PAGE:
11:50 AM - 12:05 PM
[MTT46-10] Investigation of sea surface height detection by Global Navigation Satellite System Reflectometry (GNSS-R)
Keywords:GNSS-R, Sea surface height, CYGNSS
The CYGNSS data used for the present study is a full resolution Delayed Doppler Map (DDM) provided as special data through the GNSS Reflectometry for Ocean Waves, Tides and Height (GROWTH) project, which is a member of NASA CYGNSS External Science Member. The size of DDM is 20 (Doppler) × 128 (Delay) bin. On the other hand, the size of the normal DDM is 11 (Doppler) × 17 (Delay) bin in the Level 1 ver 2.1 data provided by NASA's The Physical Oceanography Distributed Active Archive Center (PO.DAAC). Thus, the data are compressed to 1/2 in the doppler direction and 1/8 in the delay one. Since the resolution in the delay direction affects the range measurement, it is expected that the detection resolution by the full DDM will be improved over the usual L1 data. The data provided was data acquired mainly in the East China Sea and acquired for the purpose of demonstrating the possibility of detecting the SSH related to the large tide amplitude.
Since the provided full resolution data are those in which only a part of data on DDM is stored, L1 ver 2.1 data at the same time were collected and the positions of the transmitting GNSS satellite and the receiving CYGNSS, the position of the reflection point and the delay information of the reflection point corresponding to the full DDM were extracted to calculate the SSH. A random variation of about 6m in standard deviation was confirmed in the delay information of the reflection point, so we with calculated weighed average with the 1/e scale of 75 km after excluding the abnormal values. Based on the above information, the SSH along the reflection point was calculated and compared with the mean SSH data calculated based on the altimeter data. A large spatial error that can be approximated by a linear equation of the distance was confirmed for the difference between the two SSHs, and therefore the relative SSH was evaluated by subtracting the approximate expression. The RMS error along the 4 passes of the observation on April 18, 2018 was about 0.8 m to 1.5 m, which was almost the same accuracy as TDS-1.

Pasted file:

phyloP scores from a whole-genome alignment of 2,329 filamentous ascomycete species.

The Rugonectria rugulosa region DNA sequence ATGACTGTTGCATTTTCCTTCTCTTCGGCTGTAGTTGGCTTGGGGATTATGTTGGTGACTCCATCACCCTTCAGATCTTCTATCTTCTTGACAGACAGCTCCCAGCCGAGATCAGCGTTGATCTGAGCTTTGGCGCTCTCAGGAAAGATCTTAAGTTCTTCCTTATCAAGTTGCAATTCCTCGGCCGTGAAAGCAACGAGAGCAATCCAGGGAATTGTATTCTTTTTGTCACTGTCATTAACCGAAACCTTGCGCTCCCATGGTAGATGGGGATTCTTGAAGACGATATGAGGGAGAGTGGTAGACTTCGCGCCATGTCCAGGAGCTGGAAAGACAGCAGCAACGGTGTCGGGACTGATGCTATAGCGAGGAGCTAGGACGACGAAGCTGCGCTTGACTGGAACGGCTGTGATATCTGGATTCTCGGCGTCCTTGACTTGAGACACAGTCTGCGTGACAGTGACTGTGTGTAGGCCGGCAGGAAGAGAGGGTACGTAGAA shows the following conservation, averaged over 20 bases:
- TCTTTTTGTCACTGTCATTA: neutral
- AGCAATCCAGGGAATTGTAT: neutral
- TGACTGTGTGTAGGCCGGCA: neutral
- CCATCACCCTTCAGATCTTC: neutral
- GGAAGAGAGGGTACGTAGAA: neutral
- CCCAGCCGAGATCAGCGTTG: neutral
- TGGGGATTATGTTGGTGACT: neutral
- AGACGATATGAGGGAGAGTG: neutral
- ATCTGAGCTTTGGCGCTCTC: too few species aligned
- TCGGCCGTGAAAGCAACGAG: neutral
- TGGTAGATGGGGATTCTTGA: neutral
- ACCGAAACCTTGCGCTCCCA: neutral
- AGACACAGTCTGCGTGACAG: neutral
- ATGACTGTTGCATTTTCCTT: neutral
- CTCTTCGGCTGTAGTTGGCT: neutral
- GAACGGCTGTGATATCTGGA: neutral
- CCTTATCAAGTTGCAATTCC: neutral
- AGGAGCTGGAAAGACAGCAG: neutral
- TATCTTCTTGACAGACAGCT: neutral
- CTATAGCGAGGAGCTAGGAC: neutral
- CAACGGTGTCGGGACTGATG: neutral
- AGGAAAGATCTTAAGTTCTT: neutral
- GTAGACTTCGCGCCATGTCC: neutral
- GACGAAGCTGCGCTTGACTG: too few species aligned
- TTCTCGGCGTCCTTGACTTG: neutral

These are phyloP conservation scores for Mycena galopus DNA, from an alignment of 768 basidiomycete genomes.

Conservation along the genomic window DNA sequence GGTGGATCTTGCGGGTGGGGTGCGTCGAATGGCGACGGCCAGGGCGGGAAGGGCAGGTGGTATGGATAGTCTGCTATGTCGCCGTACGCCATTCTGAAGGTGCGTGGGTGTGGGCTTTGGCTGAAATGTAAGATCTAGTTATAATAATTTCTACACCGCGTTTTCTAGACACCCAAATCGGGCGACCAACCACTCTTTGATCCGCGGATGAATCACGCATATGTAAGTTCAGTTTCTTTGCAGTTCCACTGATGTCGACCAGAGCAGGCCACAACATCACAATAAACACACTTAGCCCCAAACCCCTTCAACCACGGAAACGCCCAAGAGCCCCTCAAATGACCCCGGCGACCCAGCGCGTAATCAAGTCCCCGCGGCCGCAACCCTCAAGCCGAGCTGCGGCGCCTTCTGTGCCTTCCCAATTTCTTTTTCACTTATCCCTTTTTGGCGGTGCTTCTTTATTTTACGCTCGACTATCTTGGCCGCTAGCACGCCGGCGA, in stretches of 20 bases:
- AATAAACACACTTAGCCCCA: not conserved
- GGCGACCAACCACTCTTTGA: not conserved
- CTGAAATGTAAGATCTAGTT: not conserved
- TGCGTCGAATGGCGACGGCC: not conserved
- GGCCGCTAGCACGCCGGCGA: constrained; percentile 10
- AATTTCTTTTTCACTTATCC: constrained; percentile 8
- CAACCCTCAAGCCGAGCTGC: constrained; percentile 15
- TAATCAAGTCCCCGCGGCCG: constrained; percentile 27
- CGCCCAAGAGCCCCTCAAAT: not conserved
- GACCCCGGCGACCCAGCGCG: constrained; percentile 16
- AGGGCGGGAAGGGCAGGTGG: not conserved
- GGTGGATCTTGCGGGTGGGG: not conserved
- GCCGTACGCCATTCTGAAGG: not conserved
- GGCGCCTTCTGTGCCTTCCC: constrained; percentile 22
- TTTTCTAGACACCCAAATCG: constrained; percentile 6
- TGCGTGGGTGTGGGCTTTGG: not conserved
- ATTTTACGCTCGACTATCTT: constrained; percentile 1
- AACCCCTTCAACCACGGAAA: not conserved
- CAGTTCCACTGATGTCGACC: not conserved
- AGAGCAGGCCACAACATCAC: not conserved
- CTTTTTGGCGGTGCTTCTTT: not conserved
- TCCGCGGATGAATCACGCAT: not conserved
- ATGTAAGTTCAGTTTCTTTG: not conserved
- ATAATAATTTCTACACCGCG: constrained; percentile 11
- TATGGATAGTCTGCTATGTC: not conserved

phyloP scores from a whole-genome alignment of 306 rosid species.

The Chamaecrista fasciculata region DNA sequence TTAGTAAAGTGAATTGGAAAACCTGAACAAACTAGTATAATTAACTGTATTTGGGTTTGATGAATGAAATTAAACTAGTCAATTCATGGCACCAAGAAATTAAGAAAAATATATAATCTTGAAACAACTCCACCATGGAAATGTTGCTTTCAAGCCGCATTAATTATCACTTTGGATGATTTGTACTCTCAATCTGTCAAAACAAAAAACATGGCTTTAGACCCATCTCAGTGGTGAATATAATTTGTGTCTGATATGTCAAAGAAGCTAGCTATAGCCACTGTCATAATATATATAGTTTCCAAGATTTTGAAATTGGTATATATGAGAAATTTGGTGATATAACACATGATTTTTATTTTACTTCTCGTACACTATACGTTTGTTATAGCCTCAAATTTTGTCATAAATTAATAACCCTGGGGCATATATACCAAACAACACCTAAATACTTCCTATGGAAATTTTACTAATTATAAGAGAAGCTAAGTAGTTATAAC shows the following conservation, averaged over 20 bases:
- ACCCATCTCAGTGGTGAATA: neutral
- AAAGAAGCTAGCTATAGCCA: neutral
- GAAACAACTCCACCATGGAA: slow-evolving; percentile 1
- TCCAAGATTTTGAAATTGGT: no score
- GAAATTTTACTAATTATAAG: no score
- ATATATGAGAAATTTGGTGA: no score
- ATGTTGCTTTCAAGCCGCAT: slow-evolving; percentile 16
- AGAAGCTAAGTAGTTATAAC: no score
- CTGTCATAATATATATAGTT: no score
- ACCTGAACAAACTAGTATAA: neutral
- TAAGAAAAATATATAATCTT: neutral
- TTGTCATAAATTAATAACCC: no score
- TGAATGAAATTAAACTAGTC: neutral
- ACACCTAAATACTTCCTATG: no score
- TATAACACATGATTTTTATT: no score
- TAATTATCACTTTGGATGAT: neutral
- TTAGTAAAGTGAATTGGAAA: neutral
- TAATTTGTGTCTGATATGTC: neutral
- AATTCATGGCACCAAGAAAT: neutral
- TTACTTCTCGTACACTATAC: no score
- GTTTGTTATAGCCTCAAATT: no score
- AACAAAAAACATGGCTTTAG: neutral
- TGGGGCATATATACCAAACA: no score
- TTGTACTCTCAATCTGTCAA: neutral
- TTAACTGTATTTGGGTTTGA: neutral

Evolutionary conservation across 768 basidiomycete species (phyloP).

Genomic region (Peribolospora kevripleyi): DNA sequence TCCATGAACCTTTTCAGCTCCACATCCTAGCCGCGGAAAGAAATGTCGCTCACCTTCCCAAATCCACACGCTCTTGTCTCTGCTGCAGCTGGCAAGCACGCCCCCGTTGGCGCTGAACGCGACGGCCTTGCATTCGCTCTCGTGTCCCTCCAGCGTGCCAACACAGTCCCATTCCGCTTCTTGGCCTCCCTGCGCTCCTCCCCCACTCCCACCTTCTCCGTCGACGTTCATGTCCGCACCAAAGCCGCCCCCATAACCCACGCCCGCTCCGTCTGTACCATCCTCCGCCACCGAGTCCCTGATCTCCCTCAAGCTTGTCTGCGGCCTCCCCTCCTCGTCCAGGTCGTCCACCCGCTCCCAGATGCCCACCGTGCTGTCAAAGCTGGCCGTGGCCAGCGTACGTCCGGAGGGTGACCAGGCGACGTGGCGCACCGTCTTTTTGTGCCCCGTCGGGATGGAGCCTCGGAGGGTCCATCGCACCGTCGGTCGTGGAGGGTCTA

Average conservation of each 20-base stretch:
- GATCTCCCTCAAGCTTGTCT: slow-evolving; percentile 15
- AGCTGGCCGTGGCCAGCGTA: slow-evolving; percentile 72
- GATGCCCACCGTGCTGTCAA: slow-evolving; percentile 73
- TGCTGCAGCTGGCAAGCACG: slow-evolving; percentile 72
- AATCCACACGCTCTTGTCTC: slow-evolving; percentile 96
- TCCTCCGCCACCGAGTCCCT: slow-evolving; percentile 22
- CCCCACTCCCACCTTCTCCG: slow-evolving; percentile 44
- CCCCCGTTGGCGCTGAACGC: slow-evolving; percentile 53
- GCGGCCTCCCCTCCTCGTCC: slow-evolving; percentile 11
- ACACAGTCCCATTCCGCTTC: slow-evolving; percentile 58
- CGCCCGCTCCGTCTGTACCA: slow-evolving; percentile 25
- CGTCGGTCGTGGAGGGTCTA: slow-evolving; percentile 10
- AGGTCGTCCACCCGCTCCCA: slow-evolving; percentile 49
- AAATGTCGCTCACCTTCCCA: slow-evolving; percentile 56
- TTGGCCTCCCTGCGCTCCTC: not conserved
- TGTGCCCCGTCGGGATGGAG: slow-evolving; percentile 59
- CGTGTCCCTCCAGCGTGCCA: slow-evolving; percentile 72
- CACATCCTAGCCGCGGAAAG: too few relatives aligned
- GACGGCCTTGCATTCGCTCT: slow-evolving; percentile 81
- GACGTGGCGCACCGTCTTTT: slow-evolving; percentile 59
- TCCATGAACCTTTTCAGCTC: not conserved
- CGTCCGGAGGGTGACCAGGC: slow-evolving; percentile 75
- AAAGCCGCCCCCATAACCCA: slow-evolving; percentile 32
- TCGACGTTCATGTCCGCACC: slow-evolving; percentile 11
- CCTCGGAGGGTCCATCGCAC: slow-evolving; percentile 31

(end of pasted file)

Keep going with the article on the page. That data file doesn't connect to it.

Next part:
In the present study, the possibility of SSH detection as a spatial relative altitude was suggested. However since the large spatial error remains, whether the SSH variation in the East China Sea with O (1 m) can be detected will be a subject for further study. In particular, since corrections to the ionosphere and the troposphere delays have not been made at the stage of this study, it is considered necessary to estimate their influences from model data.